Good questions to ask a possible sleep consultant:

  • What is your approach?
  • What ages of babies and children to you work with?
  • How many families have you helped with a similar age?
  • Will you train for me or do you teach me how to sleep train?
  • What does the process look like?
  • Do you have experience working with multiples?
  • Do you have relevant certifications or degrees?
  • Do you have a contract that states what is included?
  • How many hours do you consider sleeping through the night?
  • What if my child isn’t sleeping through the night at the end of the training?
  • Do you have experience with special circumstances?

 

Newborn Care Specialist

Newborn care specialists also come with very diverse backgrounds. Many transition from being a nanny for the purposes of developing more of a career or having their own business. Some enter the field because they learn that their passion is with newborns and not older children.

What they do: The newborn care specialist should be educated and trained on all things newborn that are non-medical. They do not have medical degrees or licenses and cannot diagnose. The newborn care specialist will generally care for the newborn, help to integrate the baby into the family, help get the baby on a routine, assist the breastfeeding mother and work varied shifts including: day, night, 24 hour, live-in and travel. Many know how to help the newborn progress in night time sleep, some do not.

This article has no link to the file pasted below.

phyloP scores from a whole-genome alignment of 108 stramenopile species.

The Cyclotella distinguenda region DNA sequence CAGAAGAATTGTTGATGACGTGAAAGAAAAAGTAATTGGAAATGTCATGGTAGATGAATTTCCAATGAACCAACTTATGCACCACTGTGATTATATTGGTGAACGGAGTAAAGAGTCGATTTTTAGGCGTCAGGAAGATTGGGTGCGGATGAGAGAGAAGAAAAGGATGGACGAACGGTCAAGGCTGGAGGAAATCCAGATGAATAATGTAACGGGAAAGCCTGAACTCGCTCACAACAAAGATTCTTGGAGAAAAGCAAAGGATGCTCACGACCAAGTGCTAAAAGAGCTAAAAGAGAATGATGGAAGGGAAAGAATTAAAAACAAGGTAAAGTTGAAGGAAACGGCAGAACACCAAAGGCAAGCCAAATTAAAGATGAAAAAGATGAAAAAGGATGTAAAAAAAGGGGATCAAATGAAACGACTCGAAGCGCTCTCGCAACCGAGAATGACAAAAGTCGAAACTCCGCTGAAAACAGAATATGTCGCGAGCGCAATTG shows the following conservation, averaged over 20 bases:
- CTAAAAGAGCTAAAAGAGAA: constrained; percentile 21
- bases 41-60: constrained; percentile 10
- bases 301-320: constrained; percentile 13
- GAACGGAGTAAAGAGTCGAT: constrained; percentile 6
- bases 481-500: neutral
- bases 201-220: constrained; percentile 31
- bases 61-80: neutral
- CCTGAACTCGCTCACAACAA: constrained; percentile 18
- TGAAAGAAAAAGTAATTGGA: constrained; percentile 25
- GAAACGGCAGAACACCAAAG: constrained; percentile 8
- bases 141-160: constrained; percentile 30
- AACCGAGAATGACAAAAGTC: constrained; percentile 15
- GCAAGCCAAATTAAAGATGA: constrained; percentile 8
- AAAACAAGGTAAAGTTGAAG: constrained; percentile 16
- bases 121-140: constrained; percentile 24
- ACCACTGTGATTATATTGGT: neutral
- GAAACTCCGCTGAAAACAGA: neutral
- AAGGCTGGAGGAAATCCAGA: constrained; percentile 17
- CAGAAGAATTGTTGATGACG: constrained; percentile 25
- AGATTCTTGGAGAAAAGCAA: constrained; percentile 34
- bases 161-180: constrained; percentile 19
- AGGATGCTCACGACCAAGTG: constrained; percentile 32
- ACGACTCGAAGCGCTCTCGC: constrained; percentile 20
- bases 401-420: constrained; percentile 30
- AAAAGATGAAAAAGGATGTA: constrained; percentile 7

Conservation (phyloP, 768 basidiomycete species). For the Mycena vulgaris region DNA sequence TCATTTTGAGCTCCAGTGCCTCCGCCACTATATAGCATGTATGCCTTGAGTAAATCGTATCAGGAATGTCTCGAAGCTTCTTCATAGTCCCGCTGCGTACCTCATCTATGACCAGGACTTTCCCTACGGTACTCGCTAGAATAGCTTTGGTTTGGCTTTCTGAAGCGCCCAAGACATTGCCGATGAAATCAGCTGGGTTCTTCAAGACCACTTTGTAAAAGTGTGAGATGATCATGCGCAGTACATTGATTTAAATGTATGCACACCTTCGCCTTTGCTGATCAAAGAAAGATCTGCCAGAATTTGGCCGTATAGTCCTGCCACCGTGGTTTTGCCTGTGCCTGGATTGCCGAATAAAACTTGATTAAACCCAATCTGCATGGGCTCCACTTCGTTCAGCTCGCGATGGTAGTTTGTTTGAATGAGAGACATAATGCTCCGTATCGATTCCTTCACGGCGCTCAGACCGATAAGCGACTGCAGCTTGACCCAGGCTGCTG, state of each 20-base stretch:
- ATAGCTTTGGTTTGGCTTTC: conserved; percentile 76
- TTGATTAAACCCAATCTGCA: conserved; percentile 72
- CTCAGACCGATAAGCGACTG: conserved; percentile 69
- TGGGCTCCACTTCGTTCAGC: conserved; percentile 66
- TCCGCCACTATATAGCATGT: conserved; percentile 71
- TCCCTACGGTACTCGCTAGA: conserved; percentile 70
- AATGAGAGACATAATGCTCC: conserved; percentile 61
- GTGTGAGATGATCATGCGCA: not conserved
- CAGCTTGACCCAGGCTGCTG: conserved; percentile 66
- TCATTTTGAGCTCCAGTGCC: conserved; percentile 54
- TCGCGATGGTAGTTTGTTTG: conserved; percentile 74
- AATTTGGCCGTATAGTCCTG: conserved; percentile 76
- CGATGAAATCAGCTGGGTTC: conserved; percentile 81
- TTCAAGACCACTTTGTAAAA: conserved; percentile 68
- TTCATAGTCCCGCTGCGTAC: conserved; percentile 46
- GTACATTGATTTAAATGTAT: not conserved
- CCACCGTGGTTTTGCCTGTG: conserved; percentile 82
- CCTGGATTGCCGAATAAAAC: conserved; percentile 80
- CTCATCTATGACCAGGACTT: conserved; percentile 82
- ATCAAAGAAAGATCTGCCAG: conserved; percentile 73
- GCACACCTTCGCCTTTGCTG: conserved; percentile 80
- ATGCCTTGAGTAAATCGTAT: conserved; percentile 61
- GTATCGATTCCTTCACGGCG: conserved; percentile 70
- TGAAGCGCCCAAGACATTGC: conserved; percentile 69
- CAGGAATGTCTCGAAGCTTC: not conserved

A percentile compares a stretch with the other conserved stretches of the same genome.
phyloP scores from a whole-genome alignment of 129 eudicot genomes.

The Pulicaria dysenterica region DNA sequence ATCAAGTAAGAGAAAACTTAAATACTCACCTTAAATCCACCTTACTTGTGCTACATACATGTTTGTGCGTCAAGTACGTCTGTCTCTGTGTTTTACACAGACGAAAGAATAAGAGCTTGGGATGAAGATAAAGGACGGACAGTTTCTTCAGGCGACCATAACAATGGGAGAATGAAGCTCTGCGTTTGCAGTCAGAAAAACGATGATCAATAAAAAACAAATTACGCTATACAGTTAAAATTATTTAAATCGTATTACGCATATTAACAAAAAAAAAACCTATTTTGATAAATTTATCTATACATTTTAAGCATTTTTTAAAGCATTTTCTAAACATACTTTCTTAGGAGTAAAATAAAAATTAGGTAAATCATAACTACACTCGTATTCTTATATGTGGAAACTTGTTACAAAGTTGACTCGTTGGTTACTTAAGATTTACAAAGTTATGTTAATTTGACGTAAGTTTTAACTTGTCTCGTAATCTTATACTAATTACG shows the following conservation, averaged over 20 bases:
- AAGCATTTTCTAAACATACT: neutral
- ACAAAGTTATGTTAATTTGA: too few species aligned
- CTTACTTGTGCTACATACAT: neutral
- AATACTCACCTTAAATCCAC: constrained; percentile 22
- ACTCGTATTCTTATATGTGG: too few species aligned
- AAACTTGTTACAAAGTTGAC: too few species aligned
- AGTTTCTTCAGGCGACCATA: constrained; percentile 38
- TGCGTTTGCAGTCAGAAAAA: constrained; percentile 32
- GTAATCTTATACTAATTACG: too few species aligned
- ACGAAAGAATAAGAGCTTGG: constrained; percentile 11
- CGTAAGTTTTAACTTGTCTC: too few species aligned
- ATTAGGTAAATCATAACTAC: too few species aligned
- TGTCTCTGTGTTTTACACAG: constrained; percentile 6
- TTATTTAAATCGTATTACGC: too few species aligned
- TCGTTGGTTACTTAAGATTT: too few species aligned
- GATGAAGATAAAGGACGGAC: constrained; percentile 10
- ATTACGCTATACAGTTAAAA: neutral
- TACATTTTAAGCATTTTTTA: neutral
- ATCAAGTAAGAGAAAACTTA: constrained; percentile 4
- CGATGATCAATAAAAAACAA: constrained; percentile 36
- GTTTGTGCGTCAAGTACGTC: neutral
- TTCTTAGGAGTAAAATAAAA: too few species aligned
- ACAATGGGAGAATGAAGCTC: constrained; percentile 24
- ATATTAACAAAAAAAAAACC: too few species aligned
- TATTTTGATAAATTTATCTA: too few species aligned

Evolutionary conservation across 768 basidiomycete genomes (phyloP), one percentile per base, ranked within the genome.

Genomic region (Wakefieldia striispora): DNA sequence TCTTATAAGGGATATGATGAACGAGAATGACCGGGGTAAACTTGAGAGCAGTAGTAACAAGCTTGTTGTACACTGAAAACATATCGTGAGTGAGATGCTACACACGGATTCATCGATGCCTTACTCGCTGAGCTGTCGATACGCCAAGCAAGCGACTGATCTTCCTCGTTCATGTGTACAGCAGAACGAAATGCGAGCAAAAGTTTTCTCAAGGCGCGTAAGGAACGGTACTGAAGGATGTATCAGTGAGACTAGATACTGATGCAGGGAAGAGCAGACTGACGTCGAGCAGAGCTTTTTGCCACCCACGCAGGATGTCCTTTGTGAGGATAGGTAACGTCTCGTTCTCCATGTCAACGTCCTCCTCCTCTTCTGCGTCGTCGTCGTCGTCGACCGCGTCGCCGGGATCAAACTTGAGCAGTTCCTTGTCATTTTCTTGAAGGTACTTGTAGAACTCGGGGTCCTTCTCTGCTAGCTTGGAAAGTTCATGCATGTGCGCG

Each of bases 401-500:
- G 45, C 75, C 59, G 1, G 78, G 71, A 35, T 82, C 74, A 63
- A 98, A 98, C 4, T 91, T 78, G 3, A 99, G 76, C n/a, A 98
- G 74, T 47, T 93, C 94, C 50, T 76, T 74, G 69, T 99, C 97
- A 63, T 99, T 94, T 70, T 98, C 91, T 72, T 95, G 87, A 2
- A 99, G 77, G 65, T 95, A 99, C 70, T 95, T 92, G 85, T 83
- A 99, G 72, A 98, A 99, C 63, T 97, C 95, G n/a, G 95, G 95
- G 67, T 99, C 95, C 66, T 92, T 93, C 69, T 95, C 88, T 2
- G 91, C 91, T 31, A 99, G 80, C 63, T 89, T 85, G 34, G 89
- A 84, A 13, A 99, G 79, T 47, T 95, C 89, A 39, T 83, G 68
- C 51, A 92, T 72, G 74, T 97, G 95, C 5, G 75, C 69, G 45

Newborn care specialists are best suited for: families that want a provider that is highly trained with newborns and carries an extensive background with thousands of hand on hours caring for newborns. Also families that may desire to have a live-in provider for a few weeks to several months after their baby is born. This family is generally looking for the newborn care specialist to teach and educate them on how to care for their baby. They are the “keeper of secrets” for all things newborn and very specialized in the birth to 3 month age range.

Good questions to ask possible newborn care specialists:

  • Are you certified? If so, through what organization?
  • How many hours have you obtained working with infants?
  • Are you infant CPR certified?
  • Do you have any relevant certifications or degrees? (Lactation educator etc.)
  • Do you travel or provide live-in care?
  • How do you structure your night shifts?
  • How many hours are your night shifts and do you do any additional duties?
  • Do you offer awake care?
  • Do you have a contract?
  • Do you know how to sleep shape and teach baby to sleep through the night by 12 weeks of age?
  • Please tell me about some special circumstances you have encountered.

 

As you can see, the capacity in which provider works varies tremendously. If you’d like help determining which provider may be best suited for your family, please reach out to us. We’d be happy to help!

The content contained in this blog is for informational and educational purposes only. It is not intended as medical advice or to replace the advice of any medical professional. It is based on our opinions and experience working with newborns and their families. Other’s opinions may vary. It does not represent the views of any affiliated organizations. The reader understands that the term “Babynurse” is often a word used to describe a newborn caregiver. However, unless otherwise disclosed, we are not licensed nurses in any state. By reading and/or utilizing any information or suggestions contained in this blog, the reader acknowledges that we are not medical professionals and agrees to and waives any claim, known or unknown, past, present or future.